Do you need cash in a hurry to help pay for a child’s college, a medical emergency or some unforeseen circumstance?
Strategy: Borrow the money from your 401(k) plan if your employer allows it. A 401(k) loan is just what it sounds like—a legal obligation where you borrow money and agree to pay it back.
Make no mistake about it: You’re required to repay the borrowed amount, with interest, to your account. However, you’re effectively paying yourself back. In the meantime, you have use of the funds (although your earnings within the account may be diminished).
Unlike a hardship distribution from a qualified retirement plan, a 401(k) loan is exempt from federal income tax plus the usual 10% penalty tax for withdrawals made prior to age 59½ (see box below). Yet there’s a catch. The amount you borrow can’t exceed the lesser of:
- $50,000 or
- The greater of $10,000 or 50% of your vested benefits in the plan.
Example: Let’s say you have vested benefits of $500,000 in your 401(k) account. In that case, you can borrow up to $50,000 from your 401(k) account without triggering a taxable distribution. Reason: The amount of your loan is limited to the lesser of $50,000 or 50% of your vested benefits.
Now suppose you have $80,000 in your 401(k) account. That changes the result: Your loan is limited to $40,000—the lesser of $50,000 or 50% of your vested benefits.
In other words, if your vested benefits don’t exceed $20,000, you can’t borrow more than $10,000. If your vested benefits exceed $100,000, your loan is limited to $50,000.
Of course, you must deal with a whole lot of red tape to satisfy the various and sundry government regulations in this area. For instance:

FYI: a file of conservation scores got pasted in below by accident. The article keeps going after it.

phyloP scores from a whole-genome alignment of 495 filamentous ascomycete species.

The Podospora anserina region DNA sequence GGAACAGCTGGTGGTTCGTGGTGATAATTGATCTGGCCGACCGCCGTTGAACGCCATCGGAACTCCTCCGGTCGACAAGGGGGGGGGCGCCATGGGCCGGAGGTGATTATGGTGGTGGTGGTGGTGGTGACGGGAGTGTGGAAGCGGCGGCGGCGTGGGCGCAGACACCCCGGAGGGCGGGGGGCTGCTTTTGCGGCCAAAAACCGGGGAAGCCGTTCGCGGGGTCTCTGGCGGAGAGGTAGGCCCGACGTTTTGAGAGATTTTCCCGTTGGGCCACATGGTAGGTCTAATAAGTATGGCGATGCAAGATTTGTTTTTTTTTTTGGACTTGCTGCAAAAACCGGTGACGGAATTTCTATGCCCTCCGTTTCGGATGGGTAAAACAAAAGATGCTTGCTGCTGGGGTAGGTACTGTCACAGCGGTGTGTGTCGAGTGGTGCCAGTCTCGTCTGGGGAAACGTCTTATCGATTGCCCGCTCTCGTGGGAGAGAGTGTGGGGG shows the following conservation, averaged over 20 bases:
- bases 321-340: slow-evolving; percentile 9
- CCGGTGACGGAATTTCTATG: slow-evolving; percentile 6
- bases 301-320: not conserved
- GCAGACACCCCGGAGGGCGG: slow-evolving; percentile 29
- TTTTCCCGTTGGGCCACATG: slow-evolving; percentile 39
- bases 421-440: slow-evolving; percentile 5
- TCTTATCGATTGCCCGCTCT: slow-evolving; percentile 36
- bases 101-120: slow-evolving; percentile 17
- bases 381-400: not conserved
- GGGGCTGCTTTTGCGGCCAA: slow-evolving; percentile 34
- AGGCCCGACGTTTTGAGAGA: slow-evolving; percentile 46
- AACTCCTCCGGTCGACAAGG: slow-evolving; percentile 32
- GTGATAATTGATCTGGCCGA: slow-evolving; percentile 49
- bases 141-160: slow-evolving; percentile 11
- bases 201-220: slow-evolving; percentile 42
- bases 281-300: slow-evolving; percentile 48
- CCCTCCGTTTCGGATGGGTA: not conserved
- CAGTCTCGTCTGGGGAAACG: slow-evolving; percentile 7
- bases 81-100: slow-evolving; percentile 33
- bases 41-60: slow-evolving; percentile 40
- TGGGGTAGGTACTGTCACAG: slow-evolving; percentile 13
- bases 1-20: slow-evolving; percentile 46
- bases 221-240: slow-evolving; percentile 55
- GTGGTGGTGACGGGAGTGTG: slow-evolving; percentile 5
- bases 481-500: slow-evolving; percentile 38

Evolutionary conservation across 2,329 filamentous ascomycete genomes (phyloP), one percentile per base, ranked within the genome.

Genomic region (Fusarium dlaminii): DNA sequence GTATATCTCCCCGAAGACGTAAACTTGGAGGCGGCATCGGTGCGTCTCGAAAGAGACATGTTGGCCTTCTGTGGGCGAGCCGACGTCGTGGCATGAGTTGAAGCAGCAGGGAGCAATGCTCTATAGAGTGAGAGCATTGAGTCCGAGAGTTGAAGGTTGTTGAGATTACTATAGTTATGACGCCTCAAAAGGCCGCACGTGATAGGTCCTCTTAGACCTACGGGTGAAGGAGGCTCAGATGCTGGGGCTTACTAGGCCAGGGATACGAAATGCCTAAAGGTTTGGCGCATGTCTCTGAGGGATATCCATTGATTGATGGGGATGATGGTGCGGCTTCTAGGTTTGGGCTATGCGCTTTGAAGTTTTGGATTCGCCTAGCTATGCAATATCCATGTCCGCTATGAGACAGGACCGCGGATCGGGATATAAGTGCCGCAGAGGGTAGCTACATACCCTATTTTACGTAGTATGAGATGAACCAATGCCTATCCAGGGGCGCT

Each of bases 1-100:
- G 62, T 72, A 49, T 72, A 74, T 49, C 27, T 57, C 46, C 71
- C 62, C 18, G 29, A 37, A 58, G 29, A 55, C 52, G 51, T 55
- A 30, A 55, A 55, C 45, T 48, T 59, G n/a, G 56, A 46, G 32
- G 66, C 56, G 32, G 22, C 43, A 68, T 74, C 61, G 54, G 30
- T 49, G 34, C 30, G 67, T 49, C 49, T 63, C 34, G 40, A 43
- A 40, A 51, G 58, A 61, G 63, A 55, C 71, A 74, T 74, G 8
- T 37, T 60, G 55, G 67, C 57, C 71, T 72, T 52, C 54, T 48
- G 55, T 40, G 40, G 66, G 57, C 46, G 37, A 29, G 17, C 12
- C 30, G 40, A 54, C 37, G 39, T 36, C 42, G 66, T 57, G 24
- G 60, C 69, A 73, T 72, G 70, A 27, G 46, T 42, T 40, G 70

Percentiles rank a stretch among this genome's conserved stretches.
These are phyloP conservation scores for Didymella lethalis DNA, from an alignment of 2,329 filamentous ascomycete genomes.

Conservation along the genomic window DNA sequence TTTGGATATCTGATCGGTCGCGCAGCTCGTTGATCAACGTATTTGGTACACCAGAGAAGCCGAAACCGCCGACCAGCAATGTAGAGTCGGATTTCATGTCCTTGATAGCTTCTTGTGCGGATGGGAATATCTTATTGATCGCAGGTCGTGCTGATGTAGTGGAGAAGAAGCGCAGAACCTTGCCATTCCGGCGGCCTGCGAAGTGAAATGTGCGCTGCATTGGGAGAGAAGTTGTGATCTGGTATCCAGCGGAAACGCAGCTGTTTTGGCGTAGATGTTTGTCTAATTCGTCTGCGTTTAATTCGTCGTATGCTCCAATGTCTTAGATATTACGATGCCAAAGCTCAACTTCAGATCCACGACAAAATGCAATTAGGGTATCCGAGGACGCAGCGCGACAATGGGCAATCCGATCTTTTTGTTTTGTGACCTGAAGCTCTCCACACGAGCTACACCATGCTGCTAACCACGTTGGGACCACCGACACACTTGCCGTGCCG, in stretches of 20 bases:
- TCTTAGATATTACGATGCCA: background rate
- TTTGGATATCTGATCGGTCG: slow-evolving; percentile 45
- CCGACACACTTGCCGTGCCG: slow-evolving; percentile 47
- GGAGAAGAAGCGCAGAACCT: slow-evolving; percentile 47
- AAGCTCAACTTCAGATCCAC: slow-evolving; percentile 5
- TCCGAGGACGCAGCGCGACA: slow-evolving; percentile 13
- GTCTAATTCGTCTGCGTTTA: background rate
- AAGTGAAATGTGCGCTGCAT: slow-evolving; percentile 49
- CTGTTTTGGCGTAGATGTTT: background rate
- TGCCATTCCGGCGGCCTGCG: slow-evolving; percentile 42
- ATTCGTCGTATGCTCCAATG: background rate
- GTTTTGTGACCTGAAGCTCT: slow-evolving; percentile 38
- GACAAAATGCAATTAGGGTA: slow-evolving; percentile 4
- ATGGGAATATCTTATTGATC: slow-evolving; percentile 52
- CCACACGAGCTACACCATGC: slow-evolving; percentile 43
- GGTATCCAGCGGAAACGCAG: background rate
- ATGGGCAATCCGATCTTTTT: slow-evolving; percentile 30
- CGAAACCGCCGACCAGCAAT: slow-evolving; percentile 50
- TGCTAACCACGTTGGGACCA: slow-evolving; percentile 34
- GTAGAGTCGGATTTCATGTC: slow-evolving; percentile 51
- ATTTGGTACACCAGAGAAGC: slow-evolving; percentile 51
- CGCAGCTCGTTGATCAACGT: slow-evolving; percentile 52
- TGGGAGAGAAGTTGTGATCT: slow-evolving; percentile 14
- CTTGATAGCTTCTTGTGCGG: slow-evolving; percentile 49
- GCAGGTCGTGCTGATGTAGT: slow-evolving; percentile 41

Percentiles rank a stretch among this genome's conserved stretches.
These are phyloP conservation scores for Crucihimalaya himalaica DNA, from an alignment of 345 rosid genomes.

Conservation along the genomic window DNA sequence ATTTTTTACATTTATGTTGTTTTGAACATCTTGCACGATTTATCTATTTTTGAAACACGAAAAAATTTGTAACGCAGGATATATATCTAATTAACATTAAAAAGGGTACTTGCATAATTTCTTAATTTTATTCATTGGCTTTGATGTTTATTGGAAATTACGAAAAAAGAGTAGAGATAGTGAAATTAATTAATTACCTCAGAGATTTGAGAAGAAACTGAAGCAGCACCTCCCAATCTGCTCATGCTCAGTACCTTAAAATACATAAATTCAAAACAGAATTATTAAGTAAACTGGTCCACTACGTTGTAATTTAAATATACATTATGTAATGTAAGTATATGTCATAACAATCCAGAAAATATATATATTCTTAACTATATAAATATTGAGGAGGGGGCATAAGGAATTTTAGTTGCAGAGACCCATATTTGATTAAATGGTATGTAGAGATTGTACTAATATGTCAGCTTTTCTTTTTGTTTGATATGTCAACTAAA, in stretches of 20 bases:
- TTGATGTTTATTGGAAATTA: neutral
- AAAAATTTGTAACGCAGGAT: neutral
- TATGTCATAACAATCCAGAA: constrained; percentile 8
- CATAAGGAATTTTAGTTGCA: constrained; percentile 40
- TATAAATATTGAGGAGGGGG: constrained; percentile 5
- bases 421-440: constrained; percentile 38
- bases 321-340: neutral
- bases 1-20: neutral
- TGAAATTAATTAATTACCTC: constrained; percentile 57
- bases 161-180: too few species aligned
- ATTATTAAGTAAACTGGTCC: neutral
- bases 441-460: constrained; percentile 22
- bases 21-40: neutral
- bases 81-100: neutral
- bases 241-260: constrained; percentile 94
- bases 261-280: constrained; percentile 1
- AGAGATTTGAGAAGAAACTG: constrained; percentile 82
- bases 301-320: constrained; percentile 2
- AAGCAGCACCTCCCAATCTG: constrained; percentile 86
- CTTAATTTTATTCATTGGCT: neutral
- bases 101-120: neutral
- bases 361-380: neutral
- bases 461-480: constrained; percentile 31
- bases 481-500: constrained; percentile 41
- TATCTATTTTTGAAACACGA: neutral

- Loans must be available to all participants on a reasonably equivalent basis. Also, in considering whether to make loans, plans can consider only such factors as commercial lenders would take into account, such as creditworthiness and financial need.
- A loan cannot be made available to highly compensated employees, officers or shareholders in amounts greater than those made available to other employees. This condition will not be violated merely because the loans do not exceed a maximum amount or a maximum percentage of a participant’s vested account balance.
- The plan must state the procedure for applying for loans, the basis on which loans are approved or denied, the limitations on types and amounts of loans, the procedure for determining a reasonable rate of interest, the collateral that may secure loans and an explanation of default and how the plan will deal with it.
- A loan must bear a reasonable rate of interest (e.g., a rate similar to what banks or other commercial lenders would charge under similar circumstances).
- Loans must be adequately secured. The regulations allow plans to permit the participant to use up to one-half of his or her account balance to secure loans.
- There must be level amortization and the loan must be repayable within five years (except where the loan is used to acquire the principal residence of the participant).
- Payments must be made in quarterly installments or at more frequent intervals.
The loan option isn’t limited to C corporation employees. Sole proprietors, partners and S corporation shareholders can obtain loans if the proper provisions are made in the 401(k) plan documents.
Tip: Remember that your 401(k) plan is meant to be used for retirement, so use this tax strategy with discretion. Borrow from the plan only after you’ve exhausted other possibilities.
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